34. Ms. Pierpont, can you cite to one example where a law school administrator cited a number by mistake which was adverse to the school? Why is that every time a law school administrator claims to make a mistake, the error always favors the school?

    John Q. Public

    ReplyDelete
    Replies
    1. It's because God Loves Law Schools, you fool.

      Delete
    2. One cheer for Ms. Pierpont for at least having the guts to come on here and apologize.

      Delete
    3. ^^^^^

      Does anyone actually believe that was her?

      Delete
    4. CYA stunt. She was caught.

      Delete
    5. Does anybody think that she'll be fired?

      Delete
    6. "Does anybody think that she'll be fired?"

      Shirley you jest!

      Delete
  35. Maybe, and in the end, the Lawprofs and DJM's, of every kind and scale and scope, be they good Lawprofs or bad Lawprofs, will all end up in a big historical pool of commenters on the human applause meter.

    This blog will get a few notches on said meter, and maybe a bronze medal in the end, having given up a few points for being paid while they complain about the hand that feeds them.

    Nando will walk away with the gold, and the silver will go to Elie Mystal.

    As Big Daddy said:

    "Mendacity is the system we live in."

    I recommend watching the entire scene because SL debt has been decreed to be carried for life. But technology has not yet yet been able to make people live forever, or force them to live forever so as to pay off outrageously blatant usury.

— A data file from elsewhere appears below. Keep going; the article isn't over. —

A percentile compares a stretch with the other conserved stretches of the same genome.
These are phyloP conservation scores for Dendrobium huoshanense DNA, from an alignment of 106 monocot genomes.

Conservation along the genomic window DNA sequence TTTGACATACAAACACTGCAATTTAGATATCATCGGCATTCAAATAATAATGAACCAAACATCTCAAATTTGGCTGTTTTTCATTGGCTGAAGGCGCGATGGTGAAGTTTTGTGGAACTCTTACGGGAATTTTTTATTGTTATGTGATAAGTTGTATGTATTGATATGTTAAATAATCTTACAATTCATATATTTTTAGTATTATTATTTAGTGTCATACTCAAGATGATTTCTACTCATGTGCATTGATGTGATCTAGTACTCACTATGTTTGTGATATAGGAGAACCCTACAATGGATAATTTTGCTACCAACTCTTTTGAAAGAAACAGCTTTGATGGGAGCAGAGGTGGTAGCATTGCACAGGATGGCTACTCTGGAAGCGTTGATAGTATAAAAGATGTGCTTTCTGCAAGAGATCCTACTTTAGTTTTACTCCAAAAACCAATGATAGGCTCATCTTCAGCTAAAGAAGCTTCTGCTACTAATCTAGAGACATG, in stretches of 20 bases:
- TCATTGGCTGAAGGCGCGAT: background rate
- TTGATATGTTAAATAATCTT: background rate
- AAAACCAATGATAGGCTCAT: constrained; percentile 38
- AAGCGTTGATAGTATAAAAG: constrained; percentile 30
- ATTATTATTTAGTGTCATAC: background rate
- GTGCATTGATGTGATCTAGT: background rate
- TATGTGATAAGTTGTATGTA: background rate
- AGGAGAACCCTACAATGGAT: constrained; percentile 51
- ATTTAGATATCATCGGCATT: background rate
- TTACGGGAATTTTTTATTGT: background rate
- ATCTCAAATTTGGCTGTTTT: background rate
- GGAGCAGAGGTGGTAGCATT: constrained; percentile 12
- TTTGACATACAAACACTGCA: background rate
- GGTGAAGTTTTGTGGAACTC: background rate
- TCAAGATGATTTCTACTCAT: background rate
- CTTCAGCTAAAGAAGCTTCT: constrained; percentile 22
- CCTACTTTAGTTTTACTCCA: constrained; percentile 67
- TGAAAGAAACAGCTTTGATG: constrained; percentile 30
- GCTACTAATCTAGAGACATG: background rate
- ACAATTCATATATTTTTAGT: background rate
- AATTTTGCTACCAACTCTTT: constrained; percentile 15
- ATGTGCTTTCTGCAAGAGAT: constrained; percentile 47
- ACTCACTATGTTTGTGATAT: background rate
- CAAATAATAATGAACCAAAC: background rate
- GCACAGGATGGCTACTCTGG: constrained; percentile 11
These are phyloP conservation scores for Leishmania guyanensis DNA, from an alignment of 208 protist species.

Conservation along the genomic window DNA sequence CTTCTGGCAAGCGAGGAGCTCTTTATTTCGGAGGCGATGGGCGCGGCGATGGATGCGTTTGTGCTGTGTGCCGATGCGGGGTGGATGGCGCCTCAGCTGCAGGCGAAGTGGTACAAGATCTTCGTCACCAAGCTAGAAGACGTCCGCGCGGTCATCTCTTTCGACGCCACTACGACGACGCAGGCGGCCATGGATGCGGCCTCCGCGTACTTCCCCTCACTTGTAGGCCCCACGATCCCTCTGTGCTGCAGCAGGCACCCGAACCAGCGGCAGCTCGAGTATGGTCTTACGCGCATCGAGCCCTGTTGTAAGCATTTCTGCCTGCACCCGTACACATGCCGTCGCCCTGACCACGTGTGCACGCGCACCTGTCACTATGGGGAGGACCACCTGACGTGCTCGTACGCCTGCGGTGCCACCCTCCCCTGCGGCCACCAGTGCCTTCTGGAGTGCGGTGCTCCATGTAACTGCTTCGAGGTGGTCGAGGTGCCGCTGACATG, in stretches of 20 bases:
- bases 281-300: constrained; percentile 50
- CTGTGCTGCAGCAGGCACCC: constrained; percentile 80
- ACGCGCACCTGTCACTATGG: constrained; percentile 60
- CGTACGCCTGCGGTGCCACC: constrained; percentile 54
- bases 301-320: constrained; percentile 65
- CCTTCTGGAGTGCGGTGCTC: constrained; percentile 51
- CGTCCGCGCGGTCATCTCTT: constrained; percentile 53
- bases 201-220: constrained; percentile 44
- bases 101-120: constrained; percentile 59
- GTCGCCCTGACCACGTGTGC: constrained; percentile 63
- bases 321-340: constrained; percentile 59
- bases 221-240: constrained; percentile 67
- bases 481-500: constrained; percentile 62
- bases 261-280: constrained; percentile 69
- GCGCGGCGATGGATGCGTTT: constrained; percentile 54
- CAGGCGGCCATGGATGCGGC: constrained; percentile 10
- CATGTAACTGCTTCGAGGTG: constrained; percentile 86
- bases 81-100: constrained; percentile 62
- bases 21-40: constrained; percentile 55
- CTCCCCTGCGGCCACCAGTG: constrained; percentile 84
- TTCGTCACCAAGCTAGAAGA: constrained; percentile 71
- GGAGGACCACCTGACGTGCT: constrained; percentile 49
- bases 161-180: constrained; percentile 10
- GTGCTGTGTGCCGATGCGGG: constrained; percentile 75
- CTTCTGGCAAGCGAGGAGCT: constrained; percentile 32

http://www.youtube.com/watch?v=2ncFrg9afa8

    Alexis DeTocqueville would probably just nod his head and agree.

    ReplyDelete
    Replies
    1. Johnny, go git yerself another beer.

      Delete
  36. I also predict that a huge Religious revival movement will take place as the millions of lives and dreams that heve been destroyed by the current American student lending system will seek spiritual sustenance in the hope of another and better life in the hereafter free of soul destroying and dream destroying debt.

    The natural inclination of man is to take away his neighbor's freedom.

    That seems to be a constant and hence the bankruptcy rights were taken away.

    It is actually a simple thing to understand and Brian Leiter is kind of like a carrier Pigeon on a cyclone fence,and not sure if he should take off with his money, or stay and argue about ethics and etc.

    Leiter gets the tin medal for fourth BTW.

    The fifth place medal is aluminum and goes to gues who?

    And the sixth and seventh place medals are for....

    oh well. Every kid gets a trophy and is special by now.

    ReplyDelete
  37. Re: Eric Bogle's song, and the horror of the American student lending system and the forced emigration (call it diaspora if you like) of Americans with no human rights bankruptcy protections against the economically oppressive lenders:

    http://www.youtube.com/watch?v=ne0exwHzPFo

    The Human capital concept and the promise that it will all pay off over 30 or so years is pure bullshit.

    ReplyDelete
  38. fuck this 4th tier toilet. why even entertain such bullshit emails?

    ReplyDelete
  39. Wait wait all of you. As a grad of this institution let me give you an insider view of what matters. It's not fraud it's just not full disclosure.